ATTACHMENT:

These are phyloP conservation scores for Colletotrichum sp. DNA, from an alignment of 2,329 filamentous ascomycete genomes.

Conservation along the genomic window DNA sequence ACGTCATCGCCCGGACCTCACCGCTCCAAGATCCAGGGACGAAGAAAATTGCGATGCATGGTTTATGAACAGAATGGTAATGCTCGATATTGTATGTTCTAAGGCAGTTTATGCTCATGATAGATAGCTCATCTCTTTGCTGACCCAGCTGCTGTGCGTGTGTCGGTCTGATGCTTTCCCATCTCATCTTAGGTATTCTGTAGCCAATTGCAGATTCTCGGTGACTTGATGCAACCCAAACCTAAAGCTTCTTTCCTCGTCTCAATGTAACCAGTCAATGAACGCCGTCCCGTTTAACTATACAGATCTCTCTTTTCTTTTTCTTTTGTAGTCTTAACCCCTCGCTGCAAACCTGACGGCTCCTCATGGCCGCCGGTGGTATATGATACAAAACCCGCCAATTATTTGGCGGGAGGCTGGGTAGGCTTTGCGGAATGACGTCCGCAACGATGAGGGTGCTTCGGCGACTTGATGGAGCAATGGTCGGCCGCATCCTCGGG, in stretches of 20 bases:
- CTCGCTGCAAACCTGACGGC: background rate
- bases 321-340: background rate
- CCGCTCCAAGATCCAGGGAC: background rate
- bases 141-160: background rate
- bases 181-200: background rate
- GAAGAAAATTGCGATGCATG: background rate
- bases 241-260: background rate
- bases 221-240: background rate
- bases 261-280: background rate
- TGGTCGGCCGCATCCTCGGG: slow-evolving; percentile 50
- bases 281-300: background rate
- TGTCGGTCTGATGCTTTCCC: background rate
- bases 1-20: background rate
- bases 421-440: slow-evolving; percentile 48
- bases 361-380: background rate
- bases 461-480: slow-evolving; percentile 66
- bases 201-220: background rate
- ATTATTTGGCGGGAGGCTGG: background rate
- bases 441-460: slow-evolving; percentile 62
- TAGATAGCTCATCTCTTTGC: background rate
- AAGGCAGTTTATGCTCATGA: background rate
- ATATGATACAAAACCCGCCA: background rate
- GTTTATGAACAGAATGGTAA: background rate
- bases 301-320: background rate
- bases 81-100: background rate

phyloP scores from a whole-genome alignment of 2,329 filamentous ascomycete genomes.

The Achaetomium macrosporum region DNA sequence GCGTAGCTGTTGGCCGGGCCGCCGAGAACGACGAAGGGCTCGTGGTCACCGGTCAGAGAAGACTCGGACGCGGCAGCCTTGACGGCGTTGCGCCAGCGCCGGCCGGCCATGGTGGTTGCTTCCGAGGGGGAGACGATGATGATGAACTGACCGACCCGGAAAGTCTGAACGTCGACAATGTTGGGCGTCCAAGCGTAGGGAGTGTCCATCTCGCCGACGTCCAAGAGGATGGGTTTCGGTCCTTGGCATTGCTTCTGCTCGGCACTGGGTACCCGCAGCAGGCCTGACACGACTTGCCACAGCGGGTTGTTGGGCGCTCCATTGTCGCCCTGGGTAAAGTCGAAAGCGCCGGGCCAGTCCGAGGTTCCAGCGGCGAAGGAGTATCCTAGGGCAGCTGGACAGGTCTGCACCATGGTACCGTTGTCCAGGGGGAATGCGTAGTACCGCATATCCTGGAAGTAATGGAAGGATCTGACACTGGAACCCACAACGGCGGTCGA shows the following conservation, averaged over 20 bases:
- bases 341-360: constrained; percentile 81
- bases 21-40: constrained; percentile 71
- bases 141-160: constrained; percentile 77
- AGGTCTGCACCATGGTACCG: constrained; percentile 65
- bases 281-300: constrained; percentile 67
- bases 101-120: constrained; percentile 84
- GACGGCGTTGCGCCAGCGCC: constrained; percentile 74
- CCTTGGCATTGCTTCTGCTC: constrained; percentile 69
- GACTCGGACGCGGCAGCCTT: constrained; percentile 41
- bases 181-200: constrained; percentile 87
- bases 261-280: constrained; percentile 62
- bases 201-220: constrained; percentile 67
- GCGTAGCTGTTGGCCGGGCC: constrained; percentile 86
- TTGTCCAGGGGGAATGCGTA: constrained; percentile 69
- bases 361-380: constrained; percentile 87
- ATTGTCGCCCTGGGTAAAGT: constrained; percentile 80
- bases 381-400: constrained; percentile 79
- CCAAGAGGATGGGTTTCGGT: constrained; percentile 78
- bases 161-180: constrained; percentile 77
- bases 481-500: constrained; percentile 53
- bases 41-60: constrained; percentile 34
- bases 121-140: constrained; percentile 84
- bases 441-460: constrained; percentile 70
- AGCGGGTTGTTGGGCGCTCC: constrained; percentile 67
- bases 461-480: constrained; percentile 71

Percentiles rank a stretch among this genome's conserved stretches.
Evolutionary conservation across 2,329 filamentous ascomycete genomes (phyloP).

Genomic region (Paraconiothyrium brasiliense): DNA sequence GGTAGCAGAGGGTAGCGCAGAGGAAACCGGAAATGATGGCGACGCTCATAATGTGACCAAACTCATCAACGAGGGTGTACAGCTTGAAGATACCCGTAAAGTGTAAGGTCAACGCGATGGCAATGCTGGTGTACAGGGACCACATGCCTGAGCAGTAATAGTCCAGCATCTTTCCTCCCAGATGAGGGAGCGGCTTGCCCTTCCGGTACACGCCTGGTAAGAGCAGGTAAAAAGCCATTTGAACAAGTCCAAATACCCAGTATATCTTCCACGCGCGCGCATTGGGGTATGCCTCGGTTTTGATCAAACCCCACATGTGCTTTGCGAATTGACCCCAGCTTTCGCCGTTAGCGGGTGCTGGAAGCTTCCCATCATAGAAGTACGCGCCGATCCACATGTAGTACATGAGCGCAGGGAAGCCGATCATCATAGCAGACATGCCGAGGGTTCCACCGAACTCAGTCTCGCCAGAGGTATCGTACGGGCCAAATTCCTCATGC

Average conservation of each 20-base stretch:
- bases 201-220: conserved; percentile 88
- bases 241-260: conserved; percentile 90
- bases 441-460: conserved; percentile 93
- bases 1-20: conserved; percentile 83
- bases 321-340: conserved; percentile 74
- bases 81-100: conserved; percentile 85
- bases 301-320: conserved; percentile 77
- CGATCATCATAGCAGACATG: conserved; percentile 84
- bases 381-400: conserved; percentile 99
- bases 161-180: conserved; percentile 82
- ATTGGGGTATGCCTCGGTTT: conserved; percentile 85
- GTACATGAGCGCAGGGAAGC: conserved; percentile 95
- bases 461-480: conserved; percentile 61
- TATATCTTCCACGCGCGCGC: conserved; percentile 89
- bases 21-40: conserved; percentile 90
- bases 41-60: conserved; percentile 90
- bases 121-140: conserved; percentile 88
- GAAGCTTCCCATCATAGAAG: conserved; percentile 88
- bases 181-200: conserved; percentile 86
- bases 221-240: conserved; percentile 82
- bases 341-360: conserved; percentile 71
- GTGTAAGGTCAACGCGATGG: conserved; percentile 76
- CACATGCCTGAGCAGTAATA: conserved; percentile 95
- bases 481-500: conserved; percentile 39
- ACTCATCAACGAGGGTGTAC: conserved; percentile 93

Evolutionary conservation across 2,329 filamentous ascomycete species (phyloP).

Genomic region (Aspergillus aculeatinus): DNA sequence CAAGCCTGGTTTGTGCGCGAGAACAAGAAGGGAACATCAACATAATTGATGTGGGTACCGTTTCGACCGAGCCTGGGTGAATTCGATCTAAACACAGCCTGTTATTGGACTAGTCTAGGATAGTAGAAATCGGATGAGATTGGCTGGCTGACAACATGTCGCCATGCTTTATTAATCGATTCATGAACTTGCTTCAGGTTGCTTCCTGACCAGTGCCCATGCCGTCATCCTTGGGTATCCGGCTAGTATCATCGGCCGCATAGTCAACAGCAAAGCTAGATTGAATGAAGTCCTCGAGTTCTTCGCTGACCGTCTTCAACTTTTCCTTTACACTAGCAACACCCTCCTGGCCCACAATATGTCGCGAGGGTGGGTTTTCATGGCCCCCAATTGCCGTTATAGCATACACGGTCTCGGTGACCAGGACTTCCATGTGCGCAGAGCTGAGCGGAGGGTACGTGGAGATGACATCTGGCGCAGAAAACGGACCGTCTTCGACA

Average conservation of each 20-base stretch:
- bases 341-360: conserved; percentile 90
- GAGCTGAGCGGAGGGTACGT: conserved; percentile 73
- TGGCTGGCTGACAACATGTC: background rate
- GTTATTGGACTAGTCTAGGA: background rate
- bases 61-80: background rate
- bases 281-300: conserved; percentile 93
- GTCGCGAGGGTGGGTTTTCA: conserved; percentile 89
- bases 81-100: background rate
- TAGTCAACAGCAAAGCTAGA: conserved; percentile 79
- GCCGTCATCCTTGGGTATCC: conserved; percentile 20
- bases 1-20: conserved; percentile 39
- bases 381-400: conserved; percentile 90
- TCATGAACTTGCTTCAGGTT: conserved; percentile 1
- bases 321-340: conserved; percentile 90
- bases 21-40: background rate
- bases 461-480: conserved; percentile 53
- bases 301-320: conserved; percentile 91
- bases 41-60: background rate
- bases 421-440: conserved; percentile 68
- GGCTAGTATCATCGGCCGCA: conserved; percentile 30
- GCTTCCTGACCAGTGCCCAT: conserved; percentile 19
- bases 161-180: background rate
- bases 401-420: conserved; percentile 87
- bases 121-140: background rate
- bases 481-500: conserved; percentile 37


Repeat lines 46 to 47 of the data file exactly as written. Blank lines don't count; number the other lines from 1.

- bases 381-400: constrained; percentile 79
- CCAAGAGGATGGGTTTCGGT: constrained; percentile 78